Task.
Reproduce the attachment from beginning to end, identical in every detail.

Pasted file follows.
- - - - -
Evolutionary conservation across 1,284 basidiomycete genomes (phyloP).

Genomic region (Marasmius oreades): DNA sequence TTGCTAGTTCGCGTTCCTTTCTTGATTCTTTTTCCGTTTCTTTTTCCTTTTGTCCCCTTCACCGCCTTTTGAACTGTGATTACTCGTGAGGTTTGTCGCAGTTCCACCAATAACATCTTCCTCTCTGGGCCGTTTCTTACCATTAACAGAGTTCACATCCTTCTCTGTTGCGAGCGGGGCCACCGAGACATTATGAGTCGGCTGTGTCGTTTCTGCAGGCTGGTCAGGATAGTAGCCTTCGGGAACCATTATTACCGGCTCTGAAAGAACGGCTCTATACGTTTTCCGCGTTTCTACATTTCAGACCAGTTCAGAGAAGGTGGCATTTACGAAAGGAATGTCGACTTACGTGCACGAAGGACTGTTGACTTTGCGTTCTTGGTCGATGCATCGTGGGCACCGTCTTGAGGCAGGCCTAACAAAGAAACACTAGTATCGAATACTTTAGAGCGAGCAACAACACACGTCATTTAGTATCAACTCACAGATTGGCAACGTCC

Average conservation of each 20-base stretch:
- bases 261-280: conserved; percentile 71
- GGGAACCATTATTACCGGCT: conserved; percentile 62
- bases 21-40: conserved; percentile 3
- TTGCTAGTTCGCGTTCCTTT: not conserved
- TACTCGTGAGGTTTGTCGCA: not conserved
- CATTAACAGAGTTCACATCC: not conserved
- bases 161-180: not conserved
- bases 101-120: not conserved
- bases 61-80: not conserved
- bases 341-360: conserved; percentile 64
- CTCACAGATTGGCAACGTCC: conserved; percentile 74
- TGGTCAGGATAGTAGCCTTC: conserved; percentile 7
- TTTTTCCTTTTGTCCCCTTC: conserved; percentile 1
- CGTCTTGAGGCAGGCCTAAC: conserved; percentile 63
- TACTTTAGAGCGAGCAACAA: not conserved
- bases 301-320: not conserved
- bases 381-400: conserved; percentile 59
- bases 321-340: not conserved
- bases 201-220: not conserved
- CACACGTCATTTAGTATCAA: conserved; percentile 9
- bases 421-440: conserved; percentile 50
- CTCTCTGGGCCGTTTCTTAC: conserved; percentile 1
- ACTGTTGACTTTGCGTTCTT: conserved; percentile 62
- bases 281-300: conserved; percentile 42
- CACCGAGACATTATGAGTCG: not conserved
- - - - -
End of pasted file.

Evolutionary conservation across 1,284 basidiomycete genomes (phyloP).

Genomic region (Marasmius oreades): DNA sequence TTGCTAGTTCGCGTTCCTTTCTTGATTCTTTTTCCGTTTCTTTTTCCTTTTGTCCCCTTCACCGCCTTTTGAACTGTGATTACTCGTGAGGTTTGTCGCAGTTCCACCAATAACATCTTCCTCTCTGGGCCGTTTCTTACCATTAACAGAGTTCACATCCTTCTCTGTTGCGAGCGGGGCCACCGAGACATTATGAGTCGGCTGTGTCGTTTCTGCAGGCTGGTCAGGATAGTAGCCTTCGGGAACCATTATTACCGGCTCTGAAAGAACGGCTCTATACGTTTTCCGCGTTTCTACATTTCAGACCAGTTCAGAGAAGGTGGCATTTACGAAAGGAATGTCGACTTACGTGCACGAAGGACTGTTGACTTTGCGTTCTTGGTCGATGCATCGTGGGCACCGTCTTGAGGCAGGCCTAACAAAGAAACACTAGTATCGAATACTTTAGAGCGAGCAACAACACACGTCATTTAGTATCAACTCACAGATTGGCAACGTCC

Average conservation of each 20-base stretch:
- bases 261-280: conserved; percentile 71
- GGGAACCATTATTACCGGCT: conserved; percentile 62
- bases 21-40: conserved; percentile 3
- TTGCTAGTTCGCGTTCCTTT: not conserved
- TACTCGTGAGGTTTGTCGCA: not conserved
- CATTAACAGAGTTCACATCC: not conserved
- bases 161-180: not conserved
- bases 101-120: not conserved
- bases 61-80: not conserved
- bases 341-360: conserved; percentile 64
- CTCACAGATTGGCAACGTCC: conserved; percentile 74
- TGGTCAGGATAGTAGCCTTC: conserved; percentile 7
- TTTTTCCTTTTGTCCCCTTC: conserved; percentile 1
- CGTCTTGAGGCAGGCCTAAC: conserved; percentile 63
- TACTTTAGAGCGAGCAACAA: not conserved
- bases 301-320: not conserved
- bases 381-400: conserved; percentile 59
- bases 321-340: not conserved
- bases 201-220: not conserved
- CACACGTCATTTAGTATCAA: conserved; percentile 9
- bases 421-440: conserved; percentile 50
- CTCTCTGGGCCGTTTCTTAC: conserved; percentile 1
- ACTGTTGACTTTGCGTTCTT: conserved; percentile 62
- bases 281-300: conserved; percentile 42
- CACCGAGACATTATGAGTCG: not conserved